Meet Ladu David
Procurement Manager, South Sudan
Tell us a little about your career.
I joined Action Against Hunger on December 29, 2011. Before joining in a full-time permanent position, I worked for a month and a half as an event organizer for a workshop on Cash Transfers while I was interning in college. I returned to school for another semester only to find AAH advertising for a Procurement Assistant position. I applied, went through the HR routine, and was selected as the candidate for the job. Since then, I have worked my way to my current role of Procurement Manager.
Tell us about your current role as Procurement Manager.
In my role, I manage all procurement for the coordination office and field bases, including the emergency response team. I am responsibility for transmitting all HQ procurement requests from Juba to Nairobi and liaising with the field procurement officer to complete our reporting requirements. I manage different framework agreement with suppliers, train staff in procurement processes, and ensure procurement guidelines are followed, among other things. Currently, I am focusing a lot of energy on helping my staff become confident using LINK.
What does a typical work day look like for you?
A typical day for me is very busy and packed with lots of different activities. At times, it feels I’m torn in all different directions but it makes my job very exciting. I am able to stay motivated by the high level of team work involved and knowing the reason for our struggle is serving beneficiaries.
What do you like most/least about your job?
What I like best about my job is knowing that I am contributing to saving the life of a woman or child in vulnerable conditions. This is my primary motivation and keeps me pushing on. What I like less is the fact that, despite the great humanitarian work we implement, aid workers are still targeted and discriminated against. We often do not get the recognition we deserve.
What are you most proud of in your career?
I am most proud of my professional growth within the Logistics Department. To come from an assistant position and rise to a manager position is just massive for me. I am also proud of the some of the difficult decisions I have made in my life to bring me to this point, like snubbing a government scholarship to study law and choosing to pay my way through my studies to follow my passion.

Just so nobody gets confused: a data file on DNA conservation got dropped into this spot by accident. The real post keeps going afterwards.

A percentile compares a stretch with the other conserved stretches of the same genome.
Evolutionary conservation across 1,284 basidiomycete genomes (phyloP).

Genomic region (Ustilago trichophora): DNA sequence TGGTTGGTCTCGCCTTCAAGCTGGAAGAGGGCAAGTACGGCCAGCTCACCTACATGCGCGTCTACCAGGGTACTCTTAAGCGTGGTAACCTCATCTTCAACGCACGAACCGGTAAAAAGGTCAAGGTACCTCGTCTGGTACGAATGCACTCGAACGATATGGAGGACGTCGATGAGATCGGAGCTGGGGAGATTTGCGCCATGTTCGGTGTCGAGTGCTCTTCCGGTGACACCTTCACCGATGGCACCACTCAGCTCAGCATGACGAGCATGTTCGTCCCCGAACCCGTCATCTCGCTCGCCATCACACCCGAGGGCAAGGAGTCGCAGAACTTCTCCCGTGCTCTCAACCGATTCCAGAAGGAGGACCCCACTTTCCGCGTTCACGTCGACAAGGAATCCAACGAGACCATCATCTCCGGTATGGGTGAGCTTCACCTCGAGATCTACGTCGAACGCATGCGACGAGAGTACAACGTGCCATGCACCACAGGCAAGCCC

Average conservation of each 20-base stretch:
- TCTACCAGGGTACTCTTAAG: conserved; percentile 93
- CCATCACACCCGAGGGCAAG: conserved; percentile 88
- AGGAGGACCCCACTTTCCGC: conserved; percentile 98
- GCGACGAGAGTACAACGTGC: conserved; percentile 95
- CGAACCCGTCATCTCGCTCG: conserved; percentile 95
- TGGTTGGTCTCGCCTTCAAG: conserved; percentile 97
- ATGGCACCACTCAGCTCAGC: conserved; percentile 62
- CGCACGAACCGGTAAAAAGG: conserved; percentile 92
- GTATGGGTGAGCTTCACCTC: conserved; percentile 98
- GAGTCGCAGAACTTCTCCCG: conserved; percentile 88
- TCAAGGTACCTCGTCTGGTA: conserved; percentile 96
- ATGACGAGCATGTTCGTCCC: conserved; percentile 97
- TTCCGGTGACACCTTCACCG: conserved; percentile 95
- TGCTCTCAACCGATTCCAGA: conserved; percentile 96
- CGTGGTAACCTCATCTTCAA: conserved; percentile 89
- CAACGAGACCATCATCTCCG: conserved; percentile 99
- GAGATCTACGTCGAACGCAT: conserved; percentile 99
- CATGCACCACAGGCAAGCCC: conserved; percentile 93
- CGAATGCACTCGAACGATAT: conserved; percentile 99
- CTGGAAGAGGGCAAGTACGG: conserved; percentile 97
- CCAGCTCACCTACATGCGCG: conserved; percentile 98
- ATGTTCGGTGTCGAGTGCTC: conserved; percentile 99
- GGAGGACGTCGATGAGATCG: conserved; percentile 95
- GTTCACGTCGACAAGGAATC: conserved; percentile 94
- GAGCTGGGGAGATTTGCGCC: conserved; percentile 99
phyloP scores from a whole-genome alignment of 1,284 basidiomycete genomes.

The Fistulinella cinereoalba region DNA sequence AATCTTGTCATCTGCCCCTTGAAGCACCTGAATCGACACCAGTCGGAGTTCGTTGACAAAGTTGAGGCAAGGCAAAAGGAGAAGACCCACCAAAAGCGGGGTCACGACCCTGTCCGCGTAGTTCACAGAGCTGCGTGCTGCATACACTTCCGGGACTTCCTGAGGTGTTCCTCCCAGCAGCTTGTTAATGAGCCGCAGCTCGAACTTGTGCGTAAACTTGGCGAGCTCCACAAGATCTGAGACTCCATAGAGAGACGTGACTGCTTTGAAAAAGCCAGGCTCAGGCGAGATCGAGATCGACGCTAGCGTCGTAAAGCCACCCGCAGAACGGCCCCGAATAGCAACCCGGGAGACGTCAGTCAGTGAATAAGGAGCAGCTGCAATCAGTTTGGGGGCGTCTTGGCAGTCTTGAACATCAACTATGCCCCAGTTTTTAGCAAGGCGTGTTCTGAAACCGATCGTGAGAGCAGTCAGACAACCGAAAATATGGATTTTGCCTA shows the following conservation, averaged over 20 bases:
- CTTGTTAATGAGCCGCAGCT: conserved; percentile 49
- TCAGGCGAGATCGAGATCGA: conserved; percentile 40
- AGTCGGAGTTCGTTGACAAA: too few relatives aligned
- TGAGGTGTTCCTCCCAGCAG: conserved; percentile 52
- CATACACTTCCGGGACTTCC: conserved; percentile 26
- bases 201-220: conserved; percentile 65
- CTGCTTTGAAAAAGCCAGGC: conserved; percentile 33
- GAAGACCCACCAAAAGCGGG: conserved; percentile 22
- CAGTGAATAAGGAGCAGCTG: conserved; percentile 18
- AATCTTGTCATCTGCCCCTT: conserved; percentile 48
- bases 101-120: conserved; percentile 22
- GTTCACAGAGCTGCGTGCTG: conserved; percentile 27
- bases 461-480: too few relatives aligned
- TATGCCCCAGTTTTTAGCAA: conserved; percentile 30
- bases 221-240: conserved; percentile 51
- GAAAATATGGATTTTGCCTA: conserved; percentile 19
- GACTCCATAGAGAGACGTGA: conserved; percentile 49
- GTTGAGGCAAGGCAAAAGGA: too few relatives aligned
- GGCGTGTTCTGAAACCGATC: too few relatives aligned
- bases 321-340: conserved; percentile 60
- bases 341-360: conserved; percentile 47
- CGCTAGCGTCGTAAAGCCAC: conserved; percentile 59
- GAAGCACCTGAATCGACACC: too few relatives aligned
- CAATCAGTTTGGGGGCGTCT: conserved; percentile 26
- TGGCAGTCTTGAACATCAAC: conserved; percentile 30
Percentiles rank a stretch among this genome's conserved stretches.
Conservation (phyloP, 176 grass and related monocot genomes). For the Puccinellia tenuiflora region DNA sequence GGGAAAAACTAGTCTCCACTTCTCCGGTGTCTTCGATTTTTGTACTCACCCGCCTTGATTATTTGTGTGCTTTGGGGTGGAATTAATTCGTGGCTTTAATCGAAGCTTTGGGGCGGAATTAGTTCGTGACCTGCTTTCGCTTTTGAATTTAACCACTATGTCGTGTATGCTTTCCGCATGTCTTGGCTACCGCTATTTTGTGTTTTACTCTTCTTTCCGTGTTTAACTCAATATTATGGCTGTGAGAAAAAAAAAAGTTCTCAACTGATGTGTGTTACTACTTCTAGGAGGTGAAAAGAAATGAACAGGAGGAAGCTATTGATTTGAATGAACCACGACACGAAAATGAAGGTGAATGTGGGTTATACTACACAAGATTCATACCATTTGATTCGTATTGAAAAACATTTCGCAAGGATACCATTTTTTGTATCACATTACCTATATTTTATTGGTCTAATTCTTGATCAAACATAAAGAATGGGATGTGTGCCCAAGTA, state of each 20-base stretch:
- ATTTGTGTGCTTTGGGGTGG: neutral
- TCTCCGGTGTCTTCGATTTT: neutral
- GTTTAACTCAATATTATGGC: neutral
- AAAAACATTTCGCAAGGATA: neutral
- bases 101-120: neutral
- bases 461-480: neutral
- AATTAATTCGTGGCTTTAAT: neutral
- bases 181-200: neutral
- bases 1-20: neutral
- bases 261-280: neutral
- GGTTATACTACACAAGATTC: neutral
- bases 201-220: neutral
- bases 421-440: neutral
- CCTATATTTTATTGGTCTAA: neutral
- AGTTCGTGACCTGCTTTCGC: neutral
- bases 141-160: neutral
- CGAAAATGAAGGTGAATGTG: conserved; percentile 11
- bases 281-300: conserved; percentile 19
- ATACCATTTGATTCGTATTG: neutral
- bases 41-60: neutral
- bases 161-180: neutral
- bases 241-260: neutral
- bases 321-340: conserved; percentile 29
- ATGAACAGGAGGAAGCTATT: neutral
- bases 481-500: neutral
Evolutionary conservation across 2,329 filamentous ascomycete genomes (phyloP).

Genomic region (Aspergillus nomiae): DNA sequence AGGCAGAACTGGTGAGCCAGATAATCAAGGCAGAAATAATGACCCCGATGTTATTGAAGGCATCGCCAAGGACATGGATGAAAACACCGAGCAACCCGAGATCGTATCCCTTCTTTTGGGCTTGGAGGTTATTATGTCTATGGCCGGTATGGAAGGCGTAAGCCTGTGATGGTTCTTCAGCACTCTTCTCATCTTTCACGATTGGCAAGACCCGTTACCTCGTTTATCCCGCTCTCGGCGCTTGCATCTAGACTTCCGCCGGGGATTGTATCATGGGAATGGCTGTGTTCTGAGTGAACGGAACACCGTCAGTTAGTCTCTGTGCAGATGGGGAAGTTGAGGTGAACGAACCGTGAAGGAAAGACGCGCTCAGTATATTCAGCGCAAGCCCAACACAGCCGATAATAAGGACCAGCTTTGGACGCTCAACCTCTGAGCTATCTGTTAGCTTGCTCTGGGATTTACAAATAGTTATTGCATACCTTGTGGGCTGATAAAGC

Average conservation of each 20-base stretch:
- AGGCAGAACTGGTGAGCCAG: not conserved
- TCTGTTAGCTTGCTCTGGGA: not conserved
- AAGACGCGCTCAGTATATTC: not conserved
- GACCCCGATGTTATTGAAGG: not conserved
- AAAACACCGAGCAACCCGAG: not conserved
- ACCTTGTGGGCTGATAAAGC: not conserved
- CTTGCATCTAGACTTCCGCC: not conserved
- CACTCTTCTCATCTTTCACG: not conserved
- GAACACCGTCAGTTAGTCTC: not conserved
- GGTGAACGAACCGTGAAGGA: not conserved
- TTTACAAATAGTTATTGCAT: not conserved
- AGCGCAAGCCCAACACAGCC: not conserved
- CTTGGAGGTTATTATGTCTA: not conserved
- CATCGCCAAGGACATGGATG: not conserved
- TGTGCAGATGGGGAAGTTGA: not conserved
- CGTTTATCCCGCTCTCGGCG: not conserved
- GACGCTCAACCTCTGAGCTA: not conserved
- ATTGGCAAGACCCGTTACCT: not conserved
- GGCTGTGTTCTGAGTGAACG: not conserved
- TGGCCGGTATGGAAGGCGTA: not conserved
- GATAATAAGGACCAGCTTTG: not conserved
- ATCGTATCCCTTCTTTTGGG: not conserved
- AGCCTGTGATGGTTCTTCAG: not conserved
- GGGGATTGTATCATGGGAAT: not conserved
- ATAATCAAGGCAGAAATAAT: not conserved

What is the most challenging and rewarding aspect of your job?
One of the most challenging aspects of my job is the poor logistics in country considering the insecurity and poor conditions on roads leading to supply interruptions. The most rewarding aspect is the high level of team work. It is due to this team that, despite the challenges, we will always deliver on what is expected of us.
What are important qualities for logistics professionals to possess?
They have to be calm, analytical, resilient and be able to adapt to all situations.
What do you wish more people knew about humanitarian logistics?
How necessary team work and cooperation is for humanitarian logistics operations to work.
What advice would you give to new logistics professionals?
They must possess a team spirit and willingness to learn, not only from others but also from their own mistakes. They also need to know that the expectations on them will be very high so that projects can be successful.
What are the most significant changes you’ve seen in the industry?
The most significant change I’ve seen is Action Against Hunger’s shift to put more effort into emergency response than static projects. I also witnessed the transition from ACF-USA to the new identify of Action Against Hunger which more clearly communicates what we stand for. Finally, the introduction of new technology has been significant, including LINK, Echo Sign, and other platforms that help us digitize and organize archives for future reference.
What challenges and innovations do you see on the horizon for humanitarian logistics?
One of the challenges that is always present in humanitarian logistics is the need for heavy coordination and the amount of luck that is often required to get it right. I hope that in the future more attention and resources are invested in gap analyses so solutions can be identified to close gaps.